if there are pumps not working or if there is a higher than normal amount of water. “By diverting sewer flows, additional residual capacity can be created at either the Hazeldean Pump Station or the future Kanata West Pump Station,” the report states. “This would reduce the potential for overflows or sewer backup.”

The water and wastewater servicing plan follows up on the Infrastructure Master Plan approved by council in June 2009, which identified eight major sanitary sewer system projects that are required to accommodate projected growth in the west urban area by 2031. Most of the projects were identified in the 2009 plan – the only difference being the recommended addition

of an “interceptor sewer” between sewers in Fernbank and Stittsville and the planned Kanata west pumping station. That interceptor will result in a more balanced flow with even distribution between the pumping stations. A separate investigation of west-end flooding caused by deficiencies in the Hazeldean pumping station led to upgrades to that pumping station.

Hydro Ottawa Doubles Green Power at Chaudière Falls


Your Community Newspaper 613.623.5903


The Ring Dam at Chaudière Falls controls the flow of water into the generating stations.

Hydro Ottawa has more than doubled its clean, renewable hydroelectric generation at Chaudière Falls with the purchase of three hydroelectric stations and a 38.3 percent interest in the Ring Dam from Domtar. The company already operates three other stations with a capacity of 17 megawatts at Chaudière Falls. In fact, Hydro Ottawa has more than 100 years of experience running hydroelectric plants at the site. One of the existing stations dates back to 1891, and another entered service in 1900. “What many people don’t know is that the first instance of hydroelectric generation in Canada – and one of the first in the entire world – occurred right here in the heart of the nation’s capital,” said Mayor Jim Watson. With this new purchase of three stations from Domtar, Hydro Ottawa’s hydroelectric generating capacity will more than double to 37 megawatts – producing enough clean energy to meet the needs of 28,000 households. Another benefit of the purchase is that the Chaudière Falls site is one of the largest remaining water-power sites available in Ontario, with an expansion opportunity that could see Hydro Ottawa’s hydroelectric capacity grow to 60 megawatts. The acquisition is a key part of a strategic plan to pursue growth opportunities that benefit its customers, the shareholder – the City of Ottawa – and the environment. In addition to hydroelectric stations, Hydro Ottawa is the majority owner of a landfill gasto-energy plant at Trail Road, which was recently expanded. This 6 megawatt plant converts millions of tonnes of previously flared-off methane gas into renewable energy. In 2011, the company began construction of a new 4.2 megawatt landfill gas-to-energy facility at Moose Creek Ontario. The new electricity generating plant is a partnership with Integrated Gas Recovery Services and is expected to be operating in 2013. Hydro Ottawa is Ontario’s largest municipallyowned producer of green power.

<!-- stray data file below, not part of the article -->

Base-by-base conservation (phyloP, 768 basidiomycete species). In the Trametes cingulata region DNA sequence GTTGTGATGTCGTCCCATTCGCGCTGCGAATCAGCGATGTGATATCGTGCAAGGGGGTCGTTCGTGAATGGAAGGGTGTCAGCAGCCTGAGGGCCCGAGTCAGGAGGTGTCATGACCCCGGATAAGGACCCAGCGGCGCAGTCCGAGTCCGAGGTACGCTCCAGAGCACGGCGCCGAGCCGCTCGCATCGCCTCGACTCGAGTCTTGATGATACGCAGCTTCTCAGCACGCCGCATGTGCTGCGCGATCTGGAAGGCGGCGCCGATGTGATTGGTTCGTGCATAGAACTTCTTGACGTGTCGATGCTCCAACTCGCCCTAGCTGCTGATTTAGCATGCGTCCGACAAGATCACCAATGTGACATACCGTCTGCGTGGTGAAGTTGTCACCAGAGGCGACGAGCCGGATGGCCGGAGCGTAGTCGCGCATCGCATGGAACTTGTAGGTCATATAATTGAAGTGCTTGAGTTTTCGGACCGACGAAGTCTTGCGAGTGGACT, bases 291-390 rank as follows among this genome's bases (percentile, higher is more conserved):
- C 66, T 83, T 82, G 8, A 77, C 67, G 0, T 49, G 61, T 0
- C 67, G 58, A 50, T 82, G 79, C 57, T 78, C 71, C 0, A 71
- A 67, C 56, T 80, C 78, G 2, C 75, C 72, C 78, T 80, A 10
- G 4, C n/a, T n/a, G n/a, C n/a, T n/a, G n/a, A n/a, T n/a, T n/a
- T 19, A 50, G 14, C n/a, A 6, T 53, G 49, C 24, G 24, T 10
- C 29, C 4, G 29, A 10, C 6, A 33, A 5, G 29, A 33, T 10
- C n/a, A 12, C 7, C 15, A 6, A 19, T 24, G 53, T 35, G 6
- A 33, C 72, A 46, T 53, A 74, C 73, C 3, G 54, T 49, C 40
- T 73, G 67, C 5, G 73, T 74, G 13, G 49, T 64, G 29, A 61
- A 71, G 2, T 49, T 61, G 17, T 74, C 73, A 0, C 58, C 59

Kanata Kourier-Standard EMC - Thursday, November 29, 2012 11


Your Community Newspaper

! % 0 9 o T p U e v Sa



The Anglican Parish of March held a soup mission for a women’s shelter in October. The group plans to hold four such events every year.

Parish serves up soup for shelter


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A group of women from the Anglican Parish of March held a soup mission for a women’s shelter in Kanata on Oct. 28. Thirteen women – who came from St. John’s Anglican Church (South March), St. John’s Anglican Church (North March) and St. Paul’s Anglican Church (Dunrobin) – gathered at St. John’s and prepared and labeled 186 cups of lentil and squash soups. Later that evening, the group delivered the soups to Chrysalis House, a women’s shelter, where they were placed in a freezer. “We wanted to prepare soup for the women to consume while at the shelter and to take with them as they return to their own independent living spaces,” said the women. The Parish Soup Mission was made possible through a Growing in Faith Together fundraising campaign, run by the Anglican Diocese of Ottawa. The money paid for cooking and soup supplies. The Anglican Parish of March plans to make soup for Chrysalis House four times a year over the next five years. Future events are planned for Sundays on Jan. 27, April 28 and June 23 from 4 to 8 p.m. Anyone interested in joining any of the upcoming soupmaking events can call 613832-1808 or email jfmacnab@ The cost is $10 for each participant, which covers the cost of a meal.


Your Community Newspaper

Nothing ever cast aside during Depression years